Perhaps the most harmful misconception people have about intelligence is that being smart comes from knowing a lot of rules. Behind this notion is the sense that reading a lot of textbooks and absorbing what they say will lead one to become an expert. It's funny, though, that this is largely what medical students do for the first two years of their graduate education, and nobody would want to be operated on by a second-year med student, no matter how well they did on their tests. While it does make sense to say that intelligence comes from knowledge, most of that knowledge looks quite a bit different than what you find in a textbook.
Much of human reasoning is case-based rather than rule-based. When people solve problems, they frequently are reminded of previous problems they have faced. Everyone has vast experience in facing the problems brought up in daily life. How often are you reminded? When you wait in line for a long time at the post office, are you reminded of other times you have waited in line? When you face a problem at the dry cleaners, are you reminded of other problems you have had with the dry cleaners?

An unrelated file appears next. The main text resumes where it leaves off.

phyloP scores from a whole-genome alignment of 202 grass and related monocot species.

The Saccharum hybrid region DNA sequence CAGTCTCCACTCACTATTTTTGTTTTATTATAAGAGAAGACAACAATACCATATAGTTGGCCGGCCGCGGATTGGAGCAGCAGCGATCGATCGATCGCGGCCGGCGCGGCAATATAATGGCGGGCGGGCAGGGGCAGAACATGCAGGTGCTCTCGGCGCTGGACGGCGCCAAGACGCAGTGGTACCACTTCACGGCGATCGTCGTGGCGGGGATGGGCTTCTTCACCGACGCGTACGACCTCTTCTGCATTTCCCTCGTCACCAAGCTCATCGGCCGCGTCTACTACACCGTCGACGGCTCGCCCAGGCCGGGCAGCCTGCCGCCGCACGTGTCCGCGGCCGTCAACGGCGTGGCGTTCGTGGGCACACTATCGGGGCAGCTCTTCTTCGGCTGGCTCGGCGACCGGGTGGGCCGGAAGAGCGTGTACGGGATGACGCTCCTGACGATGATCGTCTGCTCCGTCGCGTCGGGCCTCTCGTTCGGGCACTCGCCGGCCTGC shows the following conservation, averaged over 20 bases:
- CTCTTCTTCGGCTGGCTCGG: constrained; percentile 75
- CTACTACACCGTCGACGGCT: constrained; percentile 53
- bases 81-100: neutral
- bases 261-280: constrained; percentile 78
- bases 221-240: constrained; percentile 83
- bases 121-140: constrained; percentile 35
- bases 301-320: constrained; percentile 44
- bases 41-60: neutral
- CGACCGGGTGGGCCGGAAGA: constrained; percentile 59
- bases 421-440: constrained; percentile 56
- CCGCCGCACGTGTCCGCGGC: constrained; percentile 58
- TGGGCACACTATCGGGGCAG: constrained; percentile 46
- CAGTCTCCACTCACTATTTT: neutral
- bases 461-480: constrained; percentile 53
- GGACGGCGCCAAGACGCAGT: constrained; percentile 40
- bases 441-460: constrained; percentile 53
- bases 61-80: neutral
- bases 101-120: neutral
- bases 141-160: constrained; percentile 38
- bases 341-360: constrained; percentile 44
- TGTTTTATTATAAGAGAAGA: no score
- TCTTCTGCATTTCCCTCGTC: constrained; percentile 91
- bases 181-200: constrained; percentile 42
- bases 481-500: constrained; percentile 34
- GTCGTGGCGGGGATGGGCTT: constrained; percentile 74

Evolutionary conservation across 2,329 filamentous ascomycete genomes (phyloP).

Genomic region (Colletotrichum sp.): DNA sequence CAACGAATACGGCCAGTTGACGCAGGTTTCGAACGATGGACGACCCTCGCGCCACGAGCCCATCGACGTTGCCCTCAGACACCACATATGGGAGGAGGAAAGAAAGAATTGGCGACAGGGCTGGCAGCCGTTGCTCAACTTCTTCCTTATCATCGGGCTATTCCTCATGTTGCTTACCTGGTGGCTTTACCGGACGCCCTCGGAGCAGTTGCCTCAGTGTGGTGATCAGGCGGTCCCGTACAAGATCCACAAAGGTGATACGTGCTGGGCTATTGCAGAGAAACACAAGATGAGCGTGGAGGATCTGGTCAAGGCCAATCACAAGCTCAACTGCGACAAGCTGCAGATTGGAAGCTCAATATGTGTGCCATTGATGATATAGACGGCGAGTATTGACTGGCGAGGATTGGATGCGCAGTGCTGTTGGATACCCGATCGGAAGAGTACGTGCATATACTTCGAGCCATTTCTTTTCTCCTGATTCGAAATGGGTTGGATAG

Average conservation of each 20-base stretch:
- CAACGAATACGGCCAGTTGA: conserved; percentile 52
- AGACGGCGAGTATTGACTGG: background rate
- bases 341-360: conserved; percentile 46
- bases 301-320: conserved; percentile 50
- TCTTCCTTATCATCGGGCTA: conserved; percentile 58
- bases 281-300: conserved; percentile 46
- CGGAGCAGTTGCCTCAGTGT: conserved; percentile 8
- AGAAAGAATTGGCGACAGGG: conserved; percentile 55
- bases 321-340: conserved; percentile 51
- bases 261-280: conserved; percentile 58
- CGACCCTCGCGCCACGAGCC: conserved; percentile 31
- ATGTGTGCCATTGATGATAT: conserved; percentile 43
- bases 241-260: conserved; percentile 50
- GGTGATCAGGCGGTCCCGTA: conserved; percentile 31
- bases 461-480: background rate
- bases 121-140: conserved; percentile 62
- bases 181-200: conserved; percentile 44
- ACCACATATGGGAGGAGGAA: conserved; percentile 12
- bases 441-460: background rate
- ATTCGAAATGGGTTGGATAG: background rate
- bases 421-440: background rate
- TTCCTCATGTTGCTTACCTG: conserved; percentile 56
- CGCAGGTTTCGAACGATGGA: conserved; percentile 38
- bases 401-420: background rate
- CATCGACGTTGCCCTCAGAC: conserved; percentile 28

People constantly experience such remindings, comparing one experience to another so as to learn from both. Often we believe that our mind is wandering as it seems to flit from thought to thought, leading us in directions that often seem irrelevant to our needs at the time. But the reminding process is reflective of our mind's constant search for old information to help in processing new information. We are, in essence, creating theories about the minute details in the world around us, trying to create a theory of dry cleaners that will help us to select the right one, or a theory of state government, or the behavior of our friends that will allow us to better function in the world. We are constantly accumulating cases and comparing those cases to the cases we have already accumulated in a effort to understand the next case that will appear.
The world is too complex a place to be adequately characterized by the theories we develop, and for the most part we know this. Our rules may be useful for the most common situations we encounter, but we cannot help but encounter many situations which violate or are outside the bounds of the generalizations we make. Having a broad, well-indexed set of cases is what differentiates the expert from the textbook-trained novice. Or, to put this another way, being educated means, in its deepest sense, having access to a wealth of cases from which to generalize.
Where am I in the content of the book?